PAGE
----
NFL: 5 Fantasy Football Running Backs No One’s Talking About
Fantasy football is here, drafts are heating up, picks are being debated, and of course, trash talk is flowing. While we can recognize the best fantasy players in the NFL, what about the guys who get overlooked? We’re talking about the mid-round, or even late-round draft picks, who are still more than capable of helping out your fantasy roster in 2016. This is what we focus on today.
We’re looking at the five best fantasy football running backs who just aren’t getting enough attention. Obviously, these players are falling in drafts; you’ll find that they’re still available in the late third round, as well as the fourth, fifth, or sixth rounds — maybe even later. We’ll start with a running back who may not be getting love, but it’s probably a bit understandable.
*Each player’s average draft position (ADP) is from My Fantasy League’s 2016 ADP results and is based on point-per-reception (PPR) scoring in a 12-team league.
1. Ryan Mathews, Philadelphia Eagles
Average draft position: 87.31 (seventh round)
There’s a strong chance that people shy away from the injury-prone Ryan Mathews. He’s played a full 16 games in just one of his six NFL seasons, and over the past two years has missed 13 games. To go along with that, he’s only topped the 1,000-yard mark twice and the most touchdowns he’s had in a single season is seven.
Now, for the good stuff: Incoming head coach Doug Pederson helped lead the Kansas City Chiefs to a dominant rushing attack, even without Jamaal Charles. Both Charcandrick West and Spencer Ware were great for the Chiefs, and Mathews should have no problem producing under his new coach. Let’s also recall that DeMarco Murray is now long gone in Tennessee, so Mathews should be in for a hefty workload this coming season.
2. Carlos Hyde, San Francisco 49ers
Average draft position: 44.79 (third round)
There’s not a lot of stats to work with when it comes to Carlos Hyde. In the first season where he was actually the featured back (2015), he dealt with lingering injuries. In turn, he played in just seven games, totaling 470 yards, and three touchdowns. His 2015 season-opening performance against the Minnesota Vikings was one to remember, though, as he totaled 168 rushing yards and two scores, and officially put his name on the map.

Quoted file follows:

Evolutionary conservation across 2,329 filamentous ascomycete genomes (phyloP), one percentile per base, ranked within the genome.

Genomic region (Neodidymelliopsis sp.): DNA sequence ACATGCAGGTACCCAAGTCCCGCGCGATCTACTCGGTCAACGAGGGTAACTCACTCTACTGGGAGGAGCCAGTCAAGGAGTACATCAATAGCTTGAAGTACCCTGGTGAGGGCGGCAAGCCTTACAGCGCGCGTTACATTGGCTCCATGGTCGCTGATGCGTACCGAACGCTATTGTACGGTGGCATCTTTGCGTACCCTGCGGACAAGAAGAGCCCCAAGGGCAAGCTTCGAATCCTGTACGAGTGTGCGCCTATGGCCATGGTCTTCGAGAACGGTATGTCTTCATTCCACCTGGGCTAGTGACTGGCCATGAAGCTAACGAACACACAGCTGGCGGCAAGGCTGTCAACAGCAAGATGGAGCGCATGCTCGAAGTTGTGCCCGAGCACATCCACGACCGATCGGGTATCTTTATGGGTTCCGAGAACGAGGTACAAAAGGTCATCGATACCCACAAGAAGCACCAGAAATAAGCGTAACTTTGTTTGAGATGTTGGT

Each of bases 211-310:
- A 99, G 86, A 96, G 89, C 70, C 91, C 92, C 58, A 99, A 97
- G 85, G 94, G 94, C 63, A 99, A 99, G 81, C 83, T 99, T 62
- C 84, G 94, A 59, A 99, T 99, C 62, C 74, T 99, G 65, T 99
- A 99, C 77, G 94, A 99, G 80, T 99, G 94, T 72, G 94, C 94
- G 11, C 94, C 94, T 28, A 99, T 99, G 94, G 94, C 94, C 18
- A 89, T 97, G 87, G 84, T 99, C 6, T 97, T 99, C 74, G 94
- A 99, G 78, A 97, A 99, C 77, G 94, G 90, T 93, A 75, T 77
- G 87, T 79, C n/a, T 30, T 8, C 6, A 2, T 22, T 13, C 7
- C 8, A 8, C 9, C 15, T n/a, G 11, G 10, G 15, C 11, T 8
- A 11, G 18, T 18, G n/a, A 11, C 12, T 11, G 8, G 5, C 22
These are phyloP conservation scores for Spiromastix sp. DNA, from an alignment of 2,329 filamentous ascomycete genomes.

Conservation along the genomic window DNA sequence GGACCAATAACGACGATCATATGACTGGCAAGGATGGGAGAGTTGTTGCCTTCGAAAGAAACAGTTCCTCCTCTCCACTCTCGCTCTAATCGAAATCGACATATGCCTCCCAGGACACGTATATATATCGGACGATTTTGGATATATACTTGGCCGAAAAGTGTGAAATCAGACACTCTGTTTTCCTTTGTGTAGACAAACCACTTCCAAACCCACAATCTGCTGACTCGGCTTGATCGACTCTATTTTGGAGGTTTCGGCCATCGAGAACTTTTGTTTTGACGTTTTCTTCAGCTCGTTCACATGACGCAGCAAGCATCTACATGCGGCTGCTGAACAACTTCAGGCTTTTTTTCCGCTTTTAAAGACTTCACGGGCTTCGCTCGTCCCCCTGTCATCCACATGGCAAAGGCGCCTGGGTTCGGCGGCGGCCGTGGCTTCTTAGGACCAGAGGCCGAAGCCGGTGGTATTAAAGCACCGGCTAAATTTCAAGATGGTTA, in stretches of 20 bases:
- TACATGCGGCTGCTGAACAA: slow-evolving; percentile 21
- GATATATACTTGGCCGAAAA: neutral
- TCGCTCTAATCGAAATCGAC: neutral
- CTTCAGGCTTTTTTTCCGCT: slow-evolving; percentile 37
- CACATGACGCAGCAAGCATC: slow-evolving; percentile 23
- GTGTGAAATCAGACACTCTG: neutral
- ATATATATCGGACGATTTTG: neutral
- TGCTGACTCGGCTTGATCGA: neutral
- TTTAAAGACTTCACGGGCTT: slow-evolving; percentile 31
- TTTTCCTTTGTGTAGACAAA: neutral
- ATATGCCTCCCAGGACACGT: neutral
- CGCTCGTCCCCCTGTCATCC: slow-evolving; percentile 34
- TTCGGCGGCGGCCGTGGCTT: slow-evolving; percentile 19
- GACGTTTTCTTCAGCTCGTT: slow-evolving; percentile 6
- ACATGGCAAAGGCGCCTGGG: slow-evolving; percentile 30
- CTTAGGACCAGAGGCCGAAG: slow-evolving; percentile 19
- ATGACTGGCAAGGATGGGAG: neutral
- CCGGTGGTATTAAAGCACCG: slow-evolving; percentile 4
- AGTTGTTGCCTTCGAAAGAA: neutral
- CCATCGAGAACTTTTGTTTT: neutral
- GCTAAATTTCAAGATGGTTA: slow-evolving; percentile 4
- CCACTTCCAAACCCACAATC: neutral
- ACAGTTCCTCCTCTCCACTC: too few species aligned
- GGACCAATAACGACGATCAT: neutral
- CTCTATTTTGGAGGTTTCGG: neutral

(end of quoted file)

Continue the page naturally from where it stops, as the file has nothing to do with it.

Hyde wasn’t able to replicate that success, unfortunately, but he’ll head into the 2016 season with a full head of steam, a healthy body, and the chance to catch quite a few passes in the new Chip Kelly-led offense.
3. Dion Lewis, New England Patriots
Average draft position: 55.75 (fourth round)
A torn ACL ripped apart what was set to be a huge season for the 25-year-old running back. Through seven games, Dion Lewis totaled 47 rushes for 234 yards (4.8 yards-per-carry) and two touchdowns. Even more impressively, he caught 36 passes over those seven games, good for 388 yards and two additional scores. The fact is that ignoring Lewis in a PPR league is just a terrible idea, even if he won’t see the field until late in the fantasy year.
[Update: This piece was originally published prior to Lewis’s injury. He is now expected to miss the first seven-10 weeks of the season.]
4. Matt Jones, Washington Redskins
Average draft position: 65.46 (fifth round)
The reason why Matt Jones is falling to the fifth round of fantasy drafts is easy to understand. He averaged 3.4 yards-per-carry during his rookie season. On the flip side, it was his rookie year, and he’ll be expected to do the heavy lifting this year. The Redskins will give Jones the ball early and often, but even when they don’t, he’ll be a big part of the passing game. He gave fans a glimpse of his receiving abilities last year, catching 19 passes for 304 yards, a ridiculous 16 yards-per-reception, and one touchdown. You won’t find many other RBs in the fifth round like Jones, who can get it done both on the ground and through the air.
5. Latavius Murray, Oakland Raiders
Average draft position: 57.47 (fourth round)
The fantasy world was on Latavius Murray-watch last year, but it didn’t pan out in the way that many expected it to. Murray was still strong, rushing for 1,066 yards and six touchdowns, while also catching 41 passes, but it wasn’t the major explosion that fans were hoping for. The good news is that he didn’t breakout last year, means that you can grab him in the fourth round (or possibly later) this year. While quarterback Derek Carr took a big stride forward in 2015, it’s likely that 2016 may be Murray’s year to dominate.